Picton Castle: A medieval castle near Haverfordwest. Originally built at the end of the 13th Century by a Flemish knight.
Roch Castle: A 12th-century castle, located near Haverfordwest. Built by Norman knight Adam de Rupe in the second half of the 12th Century, probably on the site of an earlier wooden structure.
Tenby Castle: Only a small tower remains, perched on top of Castle Hill, almost surrounded by the sea. The old town walls, however, are remarkably complete, containing a maze of narrow streets.
Upton Castle: A 13th Century castle or fortified manor house with an associated chapel, located near Cosheston.
Wiston Castle: Regarded as one of the best-preserved motte-and-bailey castles in Wales.
Wolf’s Castle: The village of Wolfscastle gets its name from the motte and bailey castle erected by the Normans on what is called the Landsker Line – a line of forts stretching from Roch, near Newgale, to Amroth and a dividing line between The Normans and The Welsh in the north.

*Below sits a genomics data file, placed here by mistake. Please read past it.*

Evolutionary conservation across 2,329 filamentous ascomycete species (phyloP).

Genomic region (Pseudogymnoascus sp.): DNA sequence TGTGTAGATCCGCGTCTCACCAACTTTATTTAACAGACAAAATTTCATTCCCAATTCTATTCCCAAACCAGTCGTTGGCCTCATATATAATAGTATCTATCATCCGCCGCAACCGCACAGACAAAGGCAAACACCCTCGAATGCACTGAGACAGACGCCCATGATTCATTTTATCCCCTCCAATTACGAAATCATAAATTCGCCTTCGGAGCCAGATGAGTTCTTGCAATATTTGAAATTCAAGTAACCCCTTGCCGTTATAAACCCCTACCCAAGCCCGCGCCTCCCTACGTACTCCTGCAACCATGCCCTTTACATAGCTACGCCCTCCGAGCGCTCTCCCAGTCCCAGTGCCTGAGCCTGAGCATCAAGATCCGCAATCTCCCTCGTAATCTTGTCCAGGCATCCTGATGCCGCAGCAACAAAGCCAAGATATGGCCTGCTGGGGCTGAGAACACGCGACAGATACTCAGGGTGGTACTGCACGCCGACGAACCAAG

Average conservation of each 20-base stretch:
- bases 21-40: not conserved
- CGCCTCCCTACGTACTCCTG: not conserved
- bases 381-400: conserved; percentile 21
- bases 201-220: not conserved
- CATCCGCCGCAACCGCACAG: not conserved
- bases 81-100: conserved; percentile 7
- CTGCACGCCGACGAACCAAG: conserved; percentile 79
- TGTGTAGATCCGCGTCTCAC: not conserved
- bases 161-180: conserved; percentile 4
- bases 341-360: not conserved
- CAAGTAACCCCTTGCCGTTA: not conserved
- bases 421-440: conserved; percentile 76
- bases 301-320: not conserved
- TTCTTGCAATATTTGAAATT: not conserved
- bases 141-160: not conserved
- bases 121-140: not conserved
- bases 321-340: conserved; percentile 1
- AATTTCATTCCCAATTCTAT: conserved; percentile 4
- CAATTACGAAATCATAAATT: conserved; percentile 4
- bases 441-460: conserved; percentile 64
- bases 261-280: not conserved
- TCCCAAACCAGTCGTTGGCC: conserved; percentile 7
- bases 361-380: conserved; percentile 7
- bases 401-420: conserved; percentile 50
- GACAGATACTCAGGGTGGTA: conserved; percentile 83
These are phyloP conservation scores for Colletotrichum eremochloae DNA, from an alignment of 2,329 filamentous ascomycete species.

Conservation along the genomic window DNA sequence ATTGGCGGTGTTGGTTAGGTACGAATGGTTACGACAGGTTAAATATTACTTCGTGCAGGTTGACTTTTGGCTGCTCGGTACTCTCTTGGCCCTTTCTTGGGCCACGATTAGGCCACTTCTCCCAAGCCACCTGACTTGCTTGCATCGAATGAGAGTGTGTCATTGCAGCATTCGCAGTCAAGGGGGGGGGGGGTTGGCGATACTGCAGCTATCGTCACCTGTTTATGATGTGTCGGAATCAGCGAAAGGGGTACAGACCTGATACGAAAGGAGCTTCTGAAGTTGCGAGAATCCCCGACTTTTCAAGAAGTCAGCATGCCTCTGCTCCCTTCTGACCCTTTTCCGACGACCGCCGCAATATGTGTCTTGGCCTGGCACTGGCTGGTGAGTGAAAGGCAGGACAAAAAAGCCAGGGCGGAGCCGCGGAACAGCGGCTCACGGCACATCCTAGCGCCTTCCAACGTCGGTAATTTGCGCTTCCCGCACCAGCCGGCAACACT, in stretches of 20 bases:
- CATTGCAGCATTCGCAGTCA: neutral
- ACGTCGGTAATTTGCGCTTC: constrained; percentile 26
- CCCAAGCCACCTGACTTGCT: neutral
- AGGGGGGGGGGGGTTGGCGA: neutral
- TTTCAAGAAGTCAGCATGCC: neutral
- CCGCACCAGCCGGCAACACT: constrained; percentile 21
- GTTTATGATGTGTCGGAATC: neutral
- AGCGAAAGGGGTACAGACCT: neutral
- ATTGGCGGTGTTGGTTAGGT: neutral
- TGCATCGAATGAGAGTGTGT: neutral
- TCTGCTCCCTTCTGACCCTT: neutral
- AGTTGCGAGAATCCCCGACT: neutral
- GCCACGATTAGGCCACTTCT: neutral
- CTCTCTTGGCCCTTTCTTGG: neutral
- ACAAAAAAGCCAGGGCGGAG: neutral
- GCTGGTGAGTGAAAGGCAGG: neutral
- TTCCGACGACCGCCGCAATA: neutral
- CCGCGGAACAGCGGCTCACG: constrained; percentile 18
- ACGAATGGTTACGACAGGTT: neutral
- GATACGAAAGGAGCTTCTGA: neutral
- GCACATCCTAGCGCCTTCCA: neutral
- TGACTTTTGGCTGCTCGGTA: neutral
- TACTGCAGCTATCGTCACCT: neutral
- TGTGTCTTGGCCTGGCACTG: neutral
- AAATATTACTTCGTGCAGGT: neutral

Aberedw Castle: Two castles, one 11th and one 13th Century
Blaenllyfni Castle: A privately owned ruinous stone castle near the village of Bwlch.
Brecon Castle: Built by the Norman Lord Bernard de Neufmarché in 1093, and was frequently assaulted by the Welsh in 13th and 15th centuries.
Bronllys Castle: Sturdy stone tower with a turbulent history, first built as a basic motte-and-bailey castle in the late 11th or early 12th Century.
Crickhowell Castle: Also known as Alisby’s Castle; a conspicuous feature of the small market town and occupies a vantage point with commanding views.
Dolforwyn Castle: A Welsh medieval castle above the village of Abermule. The fortification was established by Llywelyn ap Gruffudd, Prince of Gwynedd in the late 13th Century.
Hay Castle: A medieval fortification and 17th Century mansion house in the small town of Hay-on-Wye.
Maesllwch Castle: Private 19th Century house in castellated style.
Montgomery Castle: A stone masonry castle looking over the town of Montgomery, it is one of many Norman castles on the border between Wales and England.